9. 9. Disadvantages of web searching <ul><li>Loss of privacy </li></ul><ul><li>Inability to get face time </li></ul><ul><li>Some opportunities may not be legitimate* </li></ul><ul><li>Automation means you have to work harder </li></ul><ul><li>Job may be quite old and posted on several different sites before you see it </li></ul><ul><li>It may take more time to uncover possibilities and is also more ambiguous than responding to an advertised posting* </li></ul><ul><li>Everyone can respond to job postings in seconds. </li></ul><ul><li>The applicants will expand significantly and it’s harder to stand out. * </li></ul><ul><ul><li>* </li></ul></ul>
    10. 10. Top 10 Keys to a Successful Search Strategy <ul><li>Know thyself. </li></ul><ul><li>Aim for the right target. </li></ul><ul><li>Be assertive and proactive. *** </li></ul><ul><li>Do some sleuthing. *** </li></ul><ul><li>Network.*** </li></ul><ul><li> 4/1/09 </li></ul><ul><li>Get professional help. </li></ul><ul><li>Be temporarily flexible. </li></ul><ul><li>Say it clearly. </li></ul><ul><li>Keep careful records.*** </li></ul><ul><li>Be persistent. </li></ul><ul><li>N PR Story on strategy </li></ul>
    11. 11. Anatomy Of An Ad Location: Franklin, TN 37067 Full-Time Employee Healthcare - Health Services Job Type: Finance accounting Education: 4 Year Degree Experience: Not Specified Travel: None Posted: 4/2/2009 Contact Information Ref ID: SV12478 Description Title: Director of Pricing Think about the distance and the location- does it work for you and your family? Are you willing to relocate? Search accordingly, don’t waste time on postings out of your zone. Part time now may yield to full time later. Ask!!! The industry may not matter, don’t limit to the industry think instead about job type, also other jobs in the industry you want can yield opportunities later Make sure you follow directions and reference all id numbers and the location where you found the ad Think about original posting, closing dates, 30 day rule, confirm If the title doesn’t make sense research the company for an explainer. Never assume. May take equal experience, but if they don’t list it, move on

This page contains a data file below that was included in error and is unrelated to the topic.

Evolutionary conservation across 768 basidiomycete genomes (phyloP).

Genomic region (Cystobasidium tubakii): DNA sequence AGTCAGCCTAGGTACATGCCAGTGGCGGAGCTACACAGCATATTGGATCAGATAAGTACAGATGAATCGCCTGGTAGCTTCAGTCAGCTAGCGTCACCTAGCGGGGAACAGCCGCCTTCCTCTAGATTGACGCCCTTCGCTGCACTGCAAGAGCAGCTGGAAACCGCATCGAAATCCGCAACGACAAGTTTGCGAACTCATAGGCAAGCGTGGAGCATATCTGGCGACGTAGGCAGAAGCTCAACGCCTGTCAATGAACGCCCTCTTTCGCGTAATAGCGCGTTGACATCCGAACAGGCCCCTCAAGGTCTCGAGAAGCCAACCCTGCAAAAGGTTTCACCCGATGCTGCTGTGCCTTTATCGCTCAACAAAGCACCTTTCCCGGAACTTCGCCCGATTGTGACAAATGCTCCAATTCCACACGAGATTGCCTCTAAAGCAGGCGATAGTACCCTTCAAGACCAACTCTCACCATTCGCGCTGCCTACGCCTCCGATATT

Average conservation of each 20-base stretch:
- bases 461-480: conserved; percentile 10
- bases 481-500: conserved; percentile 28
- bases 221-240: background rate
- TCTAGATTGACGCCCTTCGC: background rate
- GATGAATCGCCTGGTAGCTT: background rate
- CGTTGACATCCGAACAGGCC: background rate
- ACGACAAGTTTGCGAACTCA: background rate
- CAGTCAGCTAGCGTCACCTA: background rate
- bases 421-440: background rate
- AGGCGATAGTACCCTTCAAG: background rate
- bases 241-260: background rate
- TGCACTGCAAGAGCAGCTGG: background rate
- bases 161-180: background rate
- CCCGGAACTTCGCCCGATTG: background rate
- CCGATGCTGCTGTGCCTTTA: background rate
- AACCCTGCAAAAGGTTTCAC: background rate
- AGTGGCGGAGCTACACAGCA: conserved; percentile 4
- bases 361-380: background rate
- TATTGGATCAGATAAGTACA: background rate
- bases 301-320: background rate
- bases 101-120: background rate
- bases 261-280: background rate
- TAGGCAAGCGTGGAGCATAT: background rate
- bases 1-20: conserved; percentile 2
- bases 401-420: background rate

12. 12. How to read online ads <ul><li>Job Title- always research </li></ul><ul><li>Basic Company Details- confirm and supplement with your research but think about the company overall - its stability, advancement, profitability, employee friendly, etc </li></ul><ul><li>Job Description: good descriptions have both daily expectations and larger contributions to the company. Many are inflated to improve the image of the company </li></ul><ul><li>Qualifications Needed: this is the most important portion of the job posting, where employers try to attract the ideal candidate for the job – it should list the skills, personality traits and qualifications that employers think will succeed– think beyond occupation names you may have skills that apply in areas you haven’t thought of </li></ul><ul><li>How to Apply: need to follow and make sure your application is submitted in the form they want </li></ul><ul><li>Perks and Conditions of Employment: if you don’t meet them don’t apply </li></ul>
    13. 13. Online Ad Considerations <ul><li>Salary : beware of commission, ranges, with experience clauses </li></ul><ul><li>Look for keywords, specific instructions and what they are not saying. </li></ul><ul><li>Jargon: sometimes it is on purpose, look it up! </li></ul><ul><li>Use their words in your letter and resume! </li></ul><ul><li>Can’t trust everything you read, too good to be true, not upfront about identity or purpose, skip it </li></ul><ul><ul><li>Always try to find the source </li></ul></ul><ul><li>Ads can be removed at any time and can backfire due to </li></ul><ul><ul><li>Unreliable websites </li></ul></ul><ul><ul><li>Poorly connected links </li></ul></ul>
    14. 14. Evaluating Job Search Sites <ul><li>If there's a fee for this service, is it worth the cost? </li></ul><ul><li>What promises are they making, and are these promises reasonable? </li></ul><ul><li>If I'm not happy with the service, how are complaints and possible refunds handled? (Look for a company name, a phone number and address, etc.) What type of information am I finding here? </li></ul><ul><li>Are the job listings dated so I know when they were added? </li></ul><ul><li>How long is the information retained here? </li></ul><ul><li>Is there information about the people who run this site that I can read? </li></ul><ul><li>Do I know anyone who has used this service? </li></ul><ul><li>If I send these people an email asking who they are and can I get more information on their service, do they actually respond to me? </li></ul><ul><li> </li></ul>